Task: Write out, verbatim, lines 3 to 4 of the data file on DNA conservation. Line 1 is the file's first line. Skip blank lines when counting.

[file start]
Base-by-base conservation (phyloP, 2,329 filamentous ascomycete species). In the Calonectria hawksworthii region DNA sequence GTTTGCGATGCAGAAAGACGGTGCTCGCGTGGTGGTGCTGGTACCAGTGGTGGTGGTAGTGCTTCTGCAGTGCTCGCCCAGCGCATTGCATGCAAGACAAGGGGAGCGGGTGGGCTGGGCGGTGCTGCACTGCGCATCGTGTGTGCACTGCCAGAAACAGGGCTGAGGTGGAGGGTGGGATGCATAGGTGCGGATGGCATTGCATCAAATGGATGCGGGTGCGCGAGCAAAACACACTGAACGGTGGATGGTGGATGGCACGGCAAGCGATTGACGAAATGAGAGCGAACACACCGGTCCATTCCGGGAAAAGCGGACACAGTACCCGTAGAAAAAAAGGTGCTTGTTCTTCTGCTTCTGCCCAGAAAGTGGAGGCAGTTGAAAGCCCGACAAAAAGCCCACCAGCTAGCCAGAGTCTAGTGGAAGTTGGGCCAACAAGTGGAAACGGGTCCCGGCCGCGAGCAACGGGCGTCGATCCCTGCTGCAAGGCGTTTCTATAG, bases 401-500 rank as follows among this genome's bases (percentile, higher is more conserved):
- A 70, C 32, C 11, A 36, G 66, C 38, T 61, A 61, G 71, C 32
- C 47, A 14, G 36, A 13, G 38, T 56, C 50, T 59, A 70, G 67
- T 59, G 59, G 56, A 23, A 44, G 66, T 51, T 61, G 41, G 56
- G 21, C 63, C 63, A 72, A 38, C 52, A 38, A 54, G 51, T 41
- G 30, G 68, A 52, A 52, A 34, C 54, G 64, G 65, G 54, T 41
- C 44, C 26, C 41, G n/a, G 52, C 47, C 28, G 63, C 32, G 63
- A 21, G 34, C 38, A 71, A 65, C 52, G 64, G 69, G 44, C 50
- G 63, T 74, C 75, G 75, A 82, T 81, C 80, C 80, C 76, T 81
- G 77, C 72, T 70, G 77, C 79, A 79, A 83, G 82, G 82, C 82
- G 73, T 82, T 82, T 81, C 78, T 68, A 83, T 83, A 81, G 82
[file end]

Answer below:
- C 47, A 14, G 36, A 13, G 38, T 56, C 50, T 59, A 70, G 67
- T 59, G 59, G 56, A 23, A 44, G 66, T 51, T 61, G 41, G 56